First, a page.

Jeanette Jones – Dreams All Come True

Jeanette Jones
Dreams All Come True
Playback Records (release date: May 19, 2017)

By Bob Marovich

The title of Playback’s compilation of every known secular and sacred solo recording by San Francisco singer Jeanette Jones is deliberately ironic.

All the more so in that Jones’ beautifully-sung ballad, “Dreams All Come True,” which gives the album its title, was recorded in 1968 but did not see the light of day until 2000. As Alec Palao’s well-crafted and sympathetic essay for this compilation suggests, whatever career aspirations the comely alto may have had seemed never to materialize, despite her obvious vocal talent.

So one released pop single and solo spots with Mike Bloomfield’s Mill Valley Bunch and the Voices of Victory of San Francisco gospel choir is all that we would have had of Jones were it not for several UK reissues over the years, including the latest, Dreams All Come True. Playback’s comp combines 14 of Jones’s known R&B and soul selections (including both sides of her 1969 single for Leo Kulka’s Golden State label) and 6 gospel cuts where she leads the Voices of Victory.

Five of the six gospel selections are culled from the Voices of Victory’s custom-made 1965 album on Golden State. Given the extensive amount of mic time Jones is afforded to deliver emotional leads to traditional pieces such as “There Is a Fountain Filled With Blood” and “He’ll Understand” (aka “He’ll Understand and Say Well Done”), it’s clear that the choir knew it had struck gold with its soloist. Several times, you hear choristers shout, “Sing Jennie!”  They seem content to get out of her way at points.

Indeed, without Jones, the lo-fi Voices of Victory vanity pressing would have been as conventional as most church choir vanity recordings were prior to 1990. But truth be told, the Voices were ahead of their time. Recorded in 1965, the Golden State album came out three years before the Northern California State Choir of the Church of God in Christ’s 1968 indie LP produced the hit version of “Oh Happy Day,” birthed the Edwin Hawkins Singers, and opened the floodgates to vanity pressings by church choirs that hoped lightning would strike twice (it did for a few, but not for most).

Jones brings some of her gospel singing techniques to bear on her R&B and soul renditions. Cuts such as Gerry Goffin and Barry Goldberg’s “You’d Be Good for Me” and “What Have You Got to Gain by Losing Me,” both recorded in 1974, find her in intensely soulfully sung conversations with an assumed lover. Jones bites eagerly into the lyrics but stops short of the emotional growling, booming tones, and evangelistic vamping that she employs with the Voices of Victory.

The title track and “I Want You Mine,” both written by Jay G. Barrett, showcase Jones’s  ability to fill every atom of available space with her voice. While songs like “I Want Action” and “Cut Loose” are conventional dancers, “Jealous Moon,” another Barrett composition, is clever in its likening of the moon to an enigmatic but ultimately green-eyed suitor.  Why this song was not released in the late 1960s, when it was recorded, is anyone’s guess.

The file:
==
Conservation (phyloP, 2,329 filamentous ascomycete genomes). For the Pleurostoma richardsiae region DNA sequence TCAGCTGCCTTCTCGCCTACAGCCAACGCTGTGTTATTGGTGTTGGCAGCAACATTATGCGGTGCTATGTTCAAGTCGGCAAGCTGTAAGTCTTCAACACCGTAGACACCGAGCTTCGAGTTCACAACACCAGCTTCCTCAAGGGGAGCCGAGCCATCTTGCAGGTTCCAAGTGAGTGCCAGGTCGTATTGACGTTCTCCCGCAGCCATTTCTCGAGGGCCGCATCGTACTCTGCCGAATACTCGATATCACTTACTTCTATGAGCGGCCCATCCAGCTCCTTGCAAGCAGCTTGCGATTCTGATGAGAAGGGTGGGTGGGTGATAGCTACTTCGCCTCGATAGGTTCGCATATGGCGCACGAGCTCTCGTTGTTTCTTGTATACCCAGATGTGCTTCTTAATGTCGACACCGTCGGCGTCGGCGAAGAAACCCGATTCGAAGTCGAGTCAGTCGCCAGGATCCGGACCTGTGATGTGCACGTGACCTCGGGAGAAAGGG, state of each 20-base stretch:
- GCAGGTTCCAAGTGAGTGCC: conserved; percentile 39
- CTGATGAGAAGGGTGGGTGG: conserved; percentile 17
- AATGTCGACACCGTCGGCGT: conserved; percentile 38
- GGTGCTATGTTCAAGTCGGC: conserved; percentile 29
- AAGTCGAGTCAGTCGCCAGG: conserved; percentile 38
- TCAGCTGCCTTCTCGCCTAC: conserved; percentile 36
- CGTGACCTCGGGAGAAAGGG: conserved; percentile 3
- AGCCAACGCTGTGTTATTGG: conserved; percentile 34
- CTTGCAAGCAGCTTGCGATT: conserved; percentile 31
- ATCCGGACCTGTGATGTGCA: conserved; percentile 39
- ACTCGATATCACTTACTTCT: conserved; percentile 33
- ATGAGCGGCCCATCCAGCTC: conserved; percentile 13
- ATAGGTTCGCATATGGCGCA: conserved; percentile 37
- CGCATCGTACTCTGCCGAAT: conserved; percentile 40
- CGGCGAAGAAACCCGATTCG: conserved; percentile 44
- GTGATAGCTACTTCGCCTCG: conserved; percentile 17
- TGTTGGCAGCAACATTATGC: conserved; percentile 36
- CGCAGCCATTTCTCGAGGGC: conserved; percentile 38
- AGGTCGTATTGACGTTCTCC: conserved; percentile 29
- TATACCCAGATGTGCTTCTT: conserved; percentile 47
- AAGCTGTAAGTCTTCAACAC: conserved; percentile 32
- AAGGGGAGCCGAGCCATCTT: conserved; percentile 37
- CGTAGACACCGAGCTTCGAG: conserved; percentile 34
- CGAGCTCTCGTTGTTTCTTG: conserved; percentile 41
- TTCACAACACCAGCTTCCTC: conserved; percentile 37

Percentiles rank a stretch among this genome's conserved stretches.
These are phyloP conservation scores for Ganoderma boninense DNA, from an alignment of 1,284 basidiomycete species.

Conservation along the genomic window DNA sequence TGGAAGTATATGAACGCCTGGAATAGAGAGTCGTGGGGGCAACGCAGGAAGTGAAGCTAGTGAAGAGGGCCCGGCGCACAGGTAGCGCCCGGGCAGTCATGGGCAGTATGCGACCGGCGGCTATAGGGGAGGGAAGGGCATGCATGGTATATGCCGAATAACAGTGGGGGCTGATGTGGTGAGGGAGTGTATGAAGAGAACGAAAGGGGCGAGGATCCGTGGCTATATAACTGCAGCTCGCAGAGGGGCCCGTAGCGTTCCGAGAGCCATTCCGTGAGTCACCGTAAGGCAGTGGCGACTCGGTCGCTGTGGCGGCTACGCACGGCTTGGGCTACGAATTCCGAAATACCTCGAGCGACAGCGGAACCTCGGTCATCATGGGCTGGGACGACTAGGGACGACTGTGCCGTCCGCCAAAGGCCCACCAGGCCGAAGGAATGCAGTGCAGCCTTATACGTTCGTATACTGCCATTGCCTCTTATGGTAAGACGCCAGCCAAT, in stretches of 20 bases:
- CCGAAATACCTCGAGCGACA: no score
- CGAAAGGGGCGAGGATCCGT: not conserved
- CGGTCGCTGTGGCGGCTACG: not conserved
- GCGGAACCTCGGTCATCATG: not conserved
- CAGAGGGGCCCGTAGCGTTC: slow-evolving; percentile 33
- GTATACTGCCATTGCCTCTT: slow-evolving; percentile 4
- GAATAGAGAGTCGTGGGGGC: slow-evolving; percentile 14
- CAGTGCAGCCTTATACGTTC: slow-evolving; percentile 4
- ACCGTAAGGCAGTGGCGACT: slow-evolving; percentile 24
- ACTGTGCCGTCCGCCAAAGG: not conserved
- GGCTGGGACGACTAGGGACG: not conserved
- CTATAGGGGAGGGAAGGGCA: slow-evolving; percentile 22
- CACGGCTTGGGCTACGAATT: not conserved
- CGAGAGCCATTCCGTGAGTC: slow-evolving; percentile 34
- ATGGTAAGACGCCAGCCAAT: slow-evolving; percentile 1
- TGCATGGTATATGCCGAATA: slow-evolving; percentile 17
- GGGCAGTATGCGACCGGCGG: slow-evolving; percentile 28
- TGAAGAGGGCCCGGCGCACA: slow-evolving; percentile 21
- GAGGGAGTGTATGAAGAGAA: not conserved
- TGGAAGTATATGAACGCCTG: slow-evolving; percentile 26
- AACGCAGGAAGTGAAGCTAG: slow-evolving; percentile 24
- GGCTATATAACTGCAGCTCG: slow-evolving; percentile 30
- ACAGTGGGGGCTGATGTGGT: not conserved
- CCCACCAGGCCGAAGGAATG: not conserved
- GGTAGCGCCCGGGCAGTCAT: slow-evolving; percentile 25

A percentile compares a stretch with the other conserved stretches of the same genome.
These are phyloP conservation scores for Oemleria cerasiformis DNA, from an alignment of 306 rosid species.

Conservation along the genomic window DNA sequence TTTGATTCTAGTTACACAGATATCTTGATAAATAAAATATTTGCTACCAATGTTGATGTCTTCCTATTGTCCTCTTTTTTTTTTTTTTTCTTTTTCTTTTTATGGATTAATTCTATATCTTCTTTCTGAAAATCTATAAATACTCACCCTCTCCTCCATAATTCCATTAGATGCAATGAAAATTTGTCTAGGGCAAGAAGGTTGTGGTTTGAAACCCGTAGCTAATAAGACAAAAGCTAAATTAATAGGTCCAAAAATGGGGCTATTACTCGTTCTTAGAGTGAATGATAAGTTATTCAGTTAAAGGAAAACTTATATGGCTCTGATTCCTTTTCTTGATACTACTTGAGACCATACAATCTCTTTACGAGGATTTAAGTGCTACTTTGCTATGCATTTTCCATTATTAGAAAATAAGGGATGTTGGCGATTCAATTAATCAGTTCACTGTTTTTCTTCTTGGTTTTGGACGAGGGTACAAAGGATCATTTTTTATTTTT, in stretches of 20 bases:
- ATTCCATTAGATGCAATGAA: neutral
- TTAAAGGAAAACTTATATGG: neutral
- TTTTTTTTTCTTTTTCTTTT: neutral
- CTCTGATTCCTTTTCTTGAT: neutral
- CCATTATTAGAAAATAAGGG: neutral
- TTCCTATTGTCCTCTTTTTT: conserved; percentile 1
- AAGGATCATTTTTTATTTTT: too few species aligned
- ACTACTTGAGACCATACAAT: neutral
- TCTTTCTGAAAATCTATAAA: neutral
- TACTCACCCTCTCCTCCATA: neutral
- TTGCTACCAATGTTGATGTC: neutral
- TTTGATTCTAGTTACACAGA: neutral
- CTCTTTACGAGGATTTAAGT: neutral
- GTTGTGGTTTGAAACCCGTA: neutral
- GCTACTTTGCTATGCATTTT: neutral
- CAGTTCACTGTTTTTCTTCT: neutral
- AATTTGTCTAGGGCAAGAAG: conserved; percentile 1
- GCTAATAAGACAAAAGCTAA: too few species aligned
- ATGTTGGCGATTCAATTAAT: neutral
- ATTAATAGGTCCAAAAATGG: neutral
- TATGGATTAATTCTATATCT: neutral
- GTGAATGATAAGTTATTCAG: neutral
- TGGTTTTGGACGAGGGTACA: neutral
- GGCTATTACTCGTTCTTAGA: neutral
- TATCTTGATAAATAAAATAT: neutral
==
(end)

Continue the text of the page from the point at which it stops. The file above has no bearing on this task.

“Darling I’m Standing by You,” one side of her Golden State pop single, is the secularization of “Why,” which she recorded with the Voices a year earlier for the choir’s Golden State 45 (both versions are included here). It turns out that “Why” is an arrangement of “Yield Not to Temptation,” which leads to another irony. “Yield Not to Temptation” was the first recorded commercial solo by DeLois Barrett Campbell, who led the Roberta Martin Singers on their 1947 recording of the gospel hymn for Apollo Records. Although Campbell achieved the international accolades that eluded Jones, she, like Jones, never reaped the ample financial benefits she justly deserved.

The Voices of Victory’s “There is No Failure in God” is erroneously attributed in the CD notes to Percy Bady, who would have been a toddler in 1965 when the song was recorded. In fact, the Voices sing “The Failure is Not in God, It’s In Me,” popularized by the Roberta Martin Singers and the Dorothy Norwood Singers.  It is likely that one of these two groups inspired the Voices’ arrangement. But the error is not in Playback, it’s in the Voices titling the song “There is No Failure in God” on their custom LP.

As of this writing, Jeanette Jones’s whereabouts are unknown; JGM is checking its sources to see where she might be. Meanwhile, thanks be to Playback for keeping her dream alive.

Four of Five Stars

Picks: “He’ll Understand,” “Dreams All Come True.”

About Bob Marovich

Bob Marovich is a gospel music historian, author, and radio host. Founder of Journal of Gospel Music blog (formally The Black Gospel Blog) and producer of the Gospel Memories Radio Show.

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